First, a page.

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Container rollovers at the world’s leading transhipment ports began to climb again last month, according to new research from tracking data provider Ocean Insights.
After a global decline in rollovers during September, there were increasing numbers of shipments missing their scheduled loadings with almost every carrier.
“This is supposed to be container shipping’s seasonal lull after the summer peak season,” said Josh Brazil, chief operations officer at Ocean Insights.
“But on some tradelanes, freight rates are near record levels and ships are still departing Asia full.
“Container lines are trying their best to cope with critical box shortages in Asia, but this is putting more pressure on operations and freight rates. Carriers also no longer have the option of adding more vessels to boost capacity – almost the entire global fleet is active.
“I think what we are seeing is that the cargo pipeline has maxed-out ocean supply chain capacity, and this is being reflected in heightened rollover levels, which translates into more disruption for shippers and forwarders,” he added.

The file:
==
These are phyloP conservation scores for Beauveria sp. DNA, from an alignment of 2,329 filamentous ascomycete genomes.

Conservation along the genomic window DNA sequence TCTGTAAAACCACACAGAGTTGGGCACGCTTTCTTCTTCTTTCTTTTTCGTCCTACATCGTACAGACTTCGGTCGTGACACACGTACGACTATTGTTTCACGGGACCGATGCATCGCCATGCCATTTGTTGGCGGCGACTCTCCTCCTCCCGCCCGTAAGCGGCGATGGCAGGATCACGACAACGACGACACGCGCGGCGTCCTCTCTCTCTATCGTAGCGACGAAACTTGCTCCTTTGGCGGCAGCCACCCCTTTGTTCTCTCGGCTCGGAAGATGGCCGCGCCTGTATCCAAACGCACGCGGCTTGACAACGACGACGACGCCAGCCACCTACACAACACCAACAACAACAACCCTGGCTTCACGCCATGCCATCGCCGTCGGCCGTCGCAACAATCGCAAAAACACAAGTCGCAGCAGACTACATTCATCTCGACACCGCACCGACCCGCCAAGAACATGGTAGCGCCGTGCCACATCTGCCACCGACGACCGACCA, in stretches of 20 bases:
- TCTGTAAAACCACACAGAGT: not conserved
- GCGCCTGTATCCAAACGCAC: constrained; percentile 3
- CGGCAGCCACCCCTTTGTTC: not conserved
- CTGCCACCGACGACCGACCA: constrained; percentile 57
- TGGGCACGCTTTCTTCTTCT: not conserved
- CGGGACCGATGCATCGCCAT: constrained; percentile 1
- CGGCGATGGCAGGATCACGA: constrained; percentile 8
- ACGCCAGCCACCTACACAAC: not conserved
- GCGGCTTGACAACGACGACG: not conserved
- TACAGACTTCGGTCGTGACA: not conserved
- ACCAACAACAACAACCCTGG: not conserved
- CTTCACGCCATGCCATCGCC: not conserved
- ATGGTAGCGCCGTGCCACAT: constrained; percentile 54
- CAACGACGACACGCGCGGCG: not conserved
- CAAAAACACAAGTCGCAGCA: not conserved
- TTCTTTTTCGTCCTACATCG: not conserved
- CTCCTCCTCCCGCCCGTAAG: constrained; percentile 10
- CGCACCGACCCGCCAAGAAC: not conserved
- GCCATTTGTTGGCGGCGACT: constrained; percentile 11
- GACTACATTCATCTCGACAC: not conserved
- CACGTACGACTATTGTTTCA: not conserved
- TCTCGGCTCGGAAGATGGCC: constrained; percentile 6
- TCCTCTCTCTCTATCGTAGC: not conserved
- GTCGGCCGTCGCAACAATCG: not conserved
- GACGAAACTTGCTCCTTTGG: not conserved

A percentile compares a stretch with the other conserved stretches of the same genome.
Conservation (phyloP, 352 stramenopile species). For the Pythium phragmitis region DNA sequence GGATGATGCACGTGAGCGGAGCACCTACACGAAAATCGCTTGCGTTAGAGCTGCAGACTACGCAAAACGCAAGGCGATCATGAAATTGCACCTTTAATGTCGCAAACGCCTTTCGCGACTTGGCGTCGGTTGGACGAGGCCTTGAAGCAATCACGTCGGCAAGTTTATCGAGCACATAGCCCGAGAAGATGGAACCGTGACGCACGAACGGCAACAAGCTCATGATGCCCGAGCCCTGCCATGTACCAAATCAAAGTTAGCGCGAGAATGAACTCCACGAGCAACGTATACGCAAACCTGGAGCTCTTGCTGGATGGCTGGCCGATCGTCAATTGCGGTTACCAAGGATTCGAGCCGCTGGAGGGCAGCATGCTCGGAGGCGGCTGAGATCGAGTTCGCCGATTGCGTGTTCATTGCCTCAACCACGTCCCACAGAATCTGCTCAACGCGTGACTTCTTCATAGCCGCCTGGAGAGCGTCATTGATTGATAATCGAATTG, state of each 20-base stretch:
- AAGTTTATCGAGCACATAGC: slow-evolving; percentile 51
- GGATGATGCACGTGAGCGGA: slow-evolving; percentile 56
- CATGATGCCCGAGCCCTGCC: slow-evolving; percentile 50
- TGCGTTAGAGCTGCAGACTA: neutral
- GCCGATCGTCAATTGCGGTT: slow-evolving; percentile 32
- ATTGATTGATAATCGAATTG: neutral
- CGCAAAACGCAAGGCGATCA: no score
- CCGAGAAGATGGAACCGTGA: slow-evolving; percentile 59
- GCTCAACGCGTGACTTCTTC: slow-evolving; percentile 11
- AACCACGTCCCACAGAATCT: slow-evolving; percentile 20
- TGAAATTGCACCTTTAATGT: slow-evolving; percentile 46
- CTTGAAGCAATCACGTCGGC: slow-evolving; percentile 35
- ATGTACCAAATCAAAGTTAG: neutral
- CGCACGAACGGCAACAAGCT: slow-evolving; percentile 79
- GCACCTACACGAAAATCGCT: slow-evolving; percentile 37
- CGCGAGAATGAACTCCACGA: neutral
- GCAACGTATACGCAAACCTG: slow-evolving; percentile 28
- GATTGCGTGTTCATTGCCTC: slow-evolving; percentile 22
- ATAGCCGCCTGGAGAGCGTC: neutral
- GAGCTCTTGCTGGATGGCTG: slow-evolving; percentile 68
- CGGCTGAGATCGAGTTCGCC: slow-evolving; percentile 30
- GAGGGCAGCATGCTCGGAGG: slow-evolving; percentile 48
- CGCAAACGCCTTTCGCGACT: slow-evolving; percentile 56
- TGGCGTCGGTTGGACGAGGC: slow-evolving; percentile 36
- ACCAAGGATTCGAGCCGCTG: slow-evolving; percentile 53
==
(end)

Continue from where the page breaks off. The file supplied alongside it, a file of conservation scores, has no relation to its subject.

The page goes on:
It will come as little surprise to shippers and forwarders that almost every container line saw rollovers increase, including 2M partners Maersk and MSC.
MSC’s rollover ratio was 22.9% in October, compared with 16.2% in September, while Maersk’s grew from 32.9% in September to 35.1% last month.
However, Maersk subsidiary Hamburg Süd saw its rollover ratio fall to 24.7% in October, from 29.1% in September.
THE Alliance lead member Hapag-Lloyd’s rollover ratio grew to 37.7% in October, up from 34.2% a month earlier, and Japanese carrier ONE saw its ratio rise to 39.3% from 38.9%. And amongst Ocean Alliance members, Cosco’s ratio increased to 26.4% from 23.7%, while Evergreen’s rose to 31.8% from 25.9%.
CMA CGM’s rollover ratio dropped from a substantial 40.6% and 45.8% recorded in September and August, respectively, to 31.4% last month.
Ocean Insights data show transhipment cargo rollovers increased to 31.1% at the world’s largest transhipment hub of Singapore, up from 30.2% in September and from 21.6% of cargo rolled in October 2019. There were more rollovers recorded at Ningbo and Tanjung Pelepas.
However, despite rollovers at transhipment ports globally increasing last month, some of the world’s leading box hubs reported an improvement in carrier adherence to schedules. Ocean Insights noted that Hong Kong, Shanghai, Dubai and Busan had all seen fewer rollovers during October.